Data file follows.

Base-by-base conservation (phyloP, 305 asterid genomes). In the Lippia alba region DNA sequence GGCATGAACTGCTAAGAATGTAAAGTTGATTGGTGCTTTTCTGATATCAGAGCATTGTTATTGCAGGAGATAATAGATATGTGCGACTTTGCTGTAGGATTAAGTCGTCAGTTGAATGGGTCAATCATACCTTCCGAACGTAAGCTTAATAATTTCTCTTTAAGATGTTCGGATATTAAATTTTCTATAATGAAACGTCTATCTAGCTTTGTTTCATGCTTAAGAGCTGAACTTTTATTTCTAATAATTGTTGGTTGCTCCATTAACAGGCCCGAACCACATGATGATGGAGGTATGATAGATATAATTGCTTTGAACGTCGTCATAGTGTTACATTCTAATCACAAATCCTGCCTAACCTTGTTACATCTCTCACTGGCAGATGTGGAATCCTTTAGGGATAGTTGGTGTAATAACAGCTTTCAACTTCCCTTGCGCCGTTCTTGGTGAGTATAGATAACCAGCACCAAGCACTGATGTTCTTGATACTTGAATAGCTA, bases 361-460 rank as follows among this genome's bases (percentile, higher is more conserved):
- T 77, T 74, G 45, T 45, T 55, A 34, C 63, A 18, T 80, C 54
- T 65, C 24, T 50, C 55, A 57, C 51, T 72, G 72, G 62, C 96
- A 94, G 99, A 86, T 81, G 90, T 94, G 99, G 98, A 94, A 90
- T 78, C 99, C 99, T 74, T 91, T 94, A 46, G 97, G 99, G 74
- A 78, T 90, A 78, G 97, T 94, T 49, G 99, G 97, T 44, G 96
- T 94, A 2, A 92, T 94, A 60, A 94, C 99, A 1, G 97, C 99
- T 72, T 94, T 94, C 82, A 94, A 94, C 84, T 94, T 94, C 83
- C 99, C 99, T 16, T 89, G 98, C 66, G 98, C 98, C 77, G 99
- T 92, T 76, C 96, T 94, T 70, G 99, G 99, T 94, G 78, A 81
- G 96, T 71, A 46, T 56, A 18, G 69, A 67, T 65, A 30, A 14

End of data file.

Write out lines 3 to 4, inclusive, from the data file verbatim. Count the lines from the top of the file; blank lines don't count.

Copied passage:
- T 65, C 24, T 50, C 55, A 57, C 51, T 72, G 72, G 62, C 96
- A 94, G 99, A 86, T 81, G 90, T 94, G 99, G 98, A 94, A 90